The lessons we learn in school can lay the habits of a lifetime, and among the more important lessons we can teach our children is the nitty-gritty of recycling.
Recycling needn’t be an add-on to the day’s learning. It can be easily integrated into a range of subjects, with its practical and hands-on nature helping to provide relevance to topics that many students may find a bit abstract.
Existing programs a good start
There is plenty of support available. For example, Zero Waste South Australia provides teachers with resources aimed at students from early years through to middle school.
Other state government and non-government organisations offer a range of materials that not only help schools become more effective in teaching students about recycling, but in becoming better recyclers too.
Between 2011 and 2015, Waste Smart schools in Victoria put learning into practice and diverted the equivalent of 8,716 garbage trucks worth of waste from landfill. They also achieved some impressive energy and water savings.
Despite all the resources, the sad fact is while some schools enthusiastically embrace recycling and sustainability in a structured way, many do not. Often recycling is limited to paper. A wide range of other recyclable items, some of which contain pretty nasty materials, end up being tossed in the general waste stream.
Small lessons reap big rewards
Without better education on the hazards of many materials, such as the mercury in fluorescent lighting and heavy metals in batteries and electronic waste, we are depriving the next generation of the knowledge it needs to make better waste disposal decisions. The direct result of that lack of knowledge will be increased pollution in the environment our children will grow up in.
But some NGOs are tackling this. Clean Up Australia provides fact sheets on recycling a range of waste at school, including batteries and e-waste. Planet Ark’s Schools Recycle Right Challenge also includes modules on phone recycling and e-waste.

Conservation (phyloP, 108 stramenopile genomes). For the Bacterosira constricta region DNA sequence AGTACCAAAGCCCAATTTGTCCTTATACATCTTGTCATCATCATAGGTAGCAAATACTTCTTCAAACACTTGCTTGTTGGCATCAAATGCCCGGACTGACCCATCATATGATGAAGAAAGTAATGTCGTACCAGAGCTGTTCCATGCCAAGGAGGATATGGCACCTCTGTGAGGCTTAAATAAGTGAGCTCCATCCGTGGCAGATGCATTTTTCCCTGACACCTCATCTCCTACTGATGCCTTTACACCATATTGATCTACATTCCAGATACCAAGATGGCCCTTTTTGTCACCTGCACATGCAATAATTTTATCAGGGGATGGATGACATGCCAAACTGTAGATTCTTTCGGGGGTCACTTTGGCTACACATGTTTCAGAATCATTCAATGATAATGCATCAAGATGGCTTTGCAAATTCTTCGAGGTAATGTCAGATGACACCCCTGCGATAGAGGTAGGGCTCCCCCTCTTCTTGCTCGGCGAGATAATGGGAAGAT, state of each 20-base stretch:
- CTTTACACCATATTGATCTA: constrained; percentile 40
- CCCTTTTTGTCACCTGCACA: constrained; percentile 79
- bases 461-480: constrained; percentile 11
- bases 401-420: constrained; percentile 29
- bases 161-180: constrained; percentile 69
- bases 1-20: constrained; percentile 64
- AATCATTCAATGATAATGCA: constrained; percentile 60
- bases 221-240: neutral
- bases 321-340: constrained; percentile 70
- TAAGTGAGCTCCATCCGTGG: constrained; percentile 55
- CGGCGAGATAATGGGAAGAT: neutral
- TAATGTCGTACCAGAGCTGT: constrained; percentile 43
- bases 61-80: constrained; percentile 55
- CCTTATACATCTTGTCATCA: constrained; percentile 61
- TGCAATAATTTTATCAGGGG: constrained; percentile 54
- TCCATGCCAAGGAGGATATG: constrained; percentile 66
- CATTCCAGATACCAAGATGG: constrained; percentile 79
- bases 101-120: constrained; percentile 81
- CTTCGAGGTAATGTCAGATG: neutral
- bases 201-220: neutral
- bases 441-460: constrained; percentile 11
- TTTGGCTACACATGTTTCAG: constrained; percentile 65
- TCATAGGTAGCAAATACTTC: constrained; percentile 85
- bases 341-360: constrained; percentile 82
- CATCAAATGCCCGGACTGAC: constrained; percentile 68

From understanding why we need to recycle, it’s a simple step for schools to provide students with a hands-on experience of how to recycle, and one of the simplest programs that schools can implement is battery recycling.
It’s also highly relevant. Even from an early age children are using battery-powered devices and leaving a trail of spent batteries in their wake. Learning to care about how small and seemingly innocuous items like batteries are disposed of provides an important lesson that can be applied to all other waste.
Recycling programs drive behavioural change
Whether it’s batteries or bottles, paper or cans, school recycling programs demonstrate the power of multiplication. They show that when many people combine their seemingly small actions, big things are achieved.
This helps to drive true behavioural change, creating the habits of adulthood and, hopefully, inspiring tomorrow’s great minds to develop new and better ways of eliminating waste.
Back in 1992, Pete Repeat got us recycling plastic bottles in large numbers. Now, with a far wider range of teaching resources, and with recycling options available for far more types of waste, it’s time for schools to embrace the challenge of creating tomorrow’s super-recyclers.